ALBANY - New York may be better off if Gov. David A. Paterson either relinquishes some of his duties or resigns, experts said Saturday, citing the state's mounting fiscal problems and his extreme political weakness.
They said Paterson was the lamest of lame ducks, having ended his election campaign after only six days because of allegations that he and members of the State Police interfered in a domestic violence case involving a top Paterson aide. The controversy has made legislative leaders wary of helping him craft a budget by the April 1 deadline.
The leaders, according to sources close to them, fear the possibility of more damaging revelations about the governor from an investigation into the domestic violence case by Attorney General Andrew Cuomo.
African-American and Hispanic leaders, many longtime friends of Paterson, met Saturday at Sylvia's Restaurant in Harlem to explore ways of making his remaining days in office productive. The group, convened by the Rev. Al Sharpton, agreed to seek a meeting with Paterson to discuss "how to cohesively move forward" on the budget, economic development, education and other issues, according to a statement from Sharpton.
Influence has evaporated
Paterson's influence with lawmakers evaporated late last year after he repeatedly blamed them for failing to completely close another deficit in the 2009-10 budget. Since then, his spending proposals for 2010-11 have been ignored and he's become increasingly isolated from Capitol goings-on.
"When we look at what's best for the state, you have to ask how effective will Governor Paterson be in budget negotiations," said Susan Lerner, New York director of the good-government group Common Cause. "He has good ideas, but there are questions about follow-through and whether the legislature will listen to him."
Lerner and others doubted Paterson, mired in controversy, has the leverage to strike a deal with Assembly Speaker Sheldon Silver and state Sen. John Sampson, fellow Democrats who together make up the three-men-in-a-room negotiations. Lerner said Paterson should resign in favor of Lt. Gov. Richard Ravitch, who has been credited with helping New York City avoid bankruptcy in the mid-1970s.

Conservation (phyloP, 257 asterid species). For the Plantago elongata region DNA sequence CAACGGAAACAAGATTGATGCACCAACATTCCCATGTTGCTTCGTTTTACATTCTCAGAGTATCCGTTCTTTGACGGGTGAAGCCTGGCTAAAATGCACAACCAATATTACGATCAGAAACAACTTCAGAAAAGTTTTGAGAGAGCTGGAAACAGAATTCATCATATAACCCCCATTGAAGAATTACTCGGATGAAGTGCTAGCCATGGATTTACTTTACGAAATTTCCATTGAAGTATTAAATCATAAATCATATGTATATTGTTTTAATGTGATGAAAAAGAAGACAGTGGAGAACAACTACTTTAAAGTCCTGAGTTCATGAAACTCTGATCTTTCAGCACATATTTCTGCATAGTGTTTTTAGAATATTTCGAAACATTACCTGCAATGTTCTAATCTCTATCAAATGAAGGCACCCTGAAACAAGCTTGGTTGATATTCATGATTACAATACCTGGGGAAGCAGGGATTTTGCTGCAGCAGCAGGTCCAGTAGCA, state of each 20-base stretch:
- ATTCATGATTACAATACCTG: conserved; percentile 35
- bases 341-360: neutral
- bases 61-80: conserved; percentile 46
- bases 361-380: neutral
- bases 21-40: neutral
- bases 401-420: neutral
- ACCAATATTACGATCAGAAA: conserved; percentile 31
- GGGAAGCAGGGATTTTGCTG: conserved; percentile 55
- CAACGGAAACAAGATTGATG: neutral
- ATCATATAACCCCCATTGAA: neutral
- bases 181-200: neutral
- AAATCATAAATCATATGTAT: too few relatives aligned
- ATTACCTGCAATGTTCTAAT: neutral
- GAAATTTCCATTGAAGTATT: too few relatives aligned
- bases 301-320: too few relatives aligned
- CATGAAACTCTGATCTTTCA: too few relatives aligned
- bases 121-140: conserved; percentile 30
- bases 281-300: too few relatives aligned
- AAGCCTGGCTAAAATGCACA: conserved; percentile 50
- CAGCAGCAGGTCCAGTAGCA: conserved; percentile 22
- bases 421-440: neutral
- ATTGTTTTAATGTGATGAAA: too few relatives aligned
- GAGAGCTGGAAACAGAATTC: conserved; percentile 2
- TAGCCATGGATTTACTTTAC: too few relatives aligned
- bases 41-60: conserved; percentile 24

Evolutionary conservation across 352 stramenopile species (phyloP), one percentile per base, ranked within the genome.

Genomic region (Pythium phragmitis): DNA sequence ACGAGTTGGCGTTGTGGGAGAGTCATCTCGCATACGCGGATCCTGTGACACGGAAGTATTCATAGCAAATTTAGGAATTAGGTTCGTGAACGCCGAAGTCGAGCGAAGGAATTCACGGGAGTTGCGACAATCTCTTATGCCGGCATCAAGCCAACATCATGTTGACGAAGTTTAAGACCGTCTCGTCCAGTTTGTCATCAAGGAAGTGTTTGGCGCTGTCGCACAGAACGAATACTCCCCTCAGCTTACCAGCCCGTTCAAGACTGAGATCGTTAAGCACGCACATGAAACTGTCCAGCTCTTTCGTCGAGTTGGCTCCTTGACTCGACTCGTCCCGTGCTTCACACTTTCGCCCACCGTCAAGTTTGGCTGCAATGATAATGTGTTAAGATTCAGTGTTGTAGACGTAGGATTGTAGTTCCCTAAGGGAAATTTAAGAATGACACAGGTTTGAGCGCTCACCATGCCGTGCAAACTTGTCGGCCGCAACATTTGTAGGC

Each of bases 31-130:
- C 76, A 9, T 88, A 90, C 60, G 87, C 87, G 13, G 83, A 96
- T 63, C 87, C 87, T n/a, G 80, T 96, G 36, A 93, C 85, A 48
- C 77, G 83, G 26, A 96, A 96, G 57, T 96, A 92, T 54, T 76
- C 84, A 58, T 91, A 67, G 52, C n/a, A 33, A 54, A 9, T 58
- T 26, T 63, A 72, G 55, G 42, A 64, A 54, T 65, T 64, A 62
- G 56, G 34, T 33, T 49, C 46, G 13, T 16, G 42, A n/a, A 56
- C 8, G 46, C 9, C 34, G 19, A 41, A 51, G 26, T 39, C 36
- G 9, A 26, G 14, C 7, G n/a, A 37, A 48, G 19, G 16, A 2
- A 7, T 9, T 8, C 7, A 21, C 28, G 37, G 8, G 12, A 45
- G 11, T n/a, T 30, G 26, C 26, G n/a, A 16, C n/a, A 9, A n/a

Noting Ravitch's pledge not to run for office, she said, "his dog in this fight [over the budget] is trying to find a workable solution, not a solution that works for him."
Joseph F. Zimmerman, a political scientist at the University at Albany, agreed that Ravitch should represent Paterson in budget talks, but cautioned against his resignation.
He said Paterson could remain the state's chief executive as long as he and Ravitch worked as a team on the budget. "There's nothing in the constitution that says the governor has to lead on every issue," Zimmerman said.
Let Ravitch take over?
But William T. Cunningham, who worked for Mayor Michael Bloomberg and Govs. Hugh Carey and Mario Cuomo, said that if Paterson makes Ravitch the negotiator and remains governor, it would create budgetary gridlock.
"I think it would be best for him and the state if he were to resign," said Cunningham, who managed Ravitch's unsuccessful campaign for New York City mayor in 1989.
Paterson, through a spokeswoman, declined to comment.
In scuttling his campaign on Friday, Paterson vowed to focus on closing the $8.2-billion budget deficit between now and Dec. 31, when his term ends.
Ravitch was appointed last July by Paterson in a successful bid to end the Senate coup after 4 1/2 weeks.
A Ravitch spokeswoman didn't immediately respond to a request for comment. However, sources close to him said he is loath to be seen as precipitating Paterson's resignation. "Dick is loyal to the governor and isn't going to play a role in stabbing him in the back," said one source.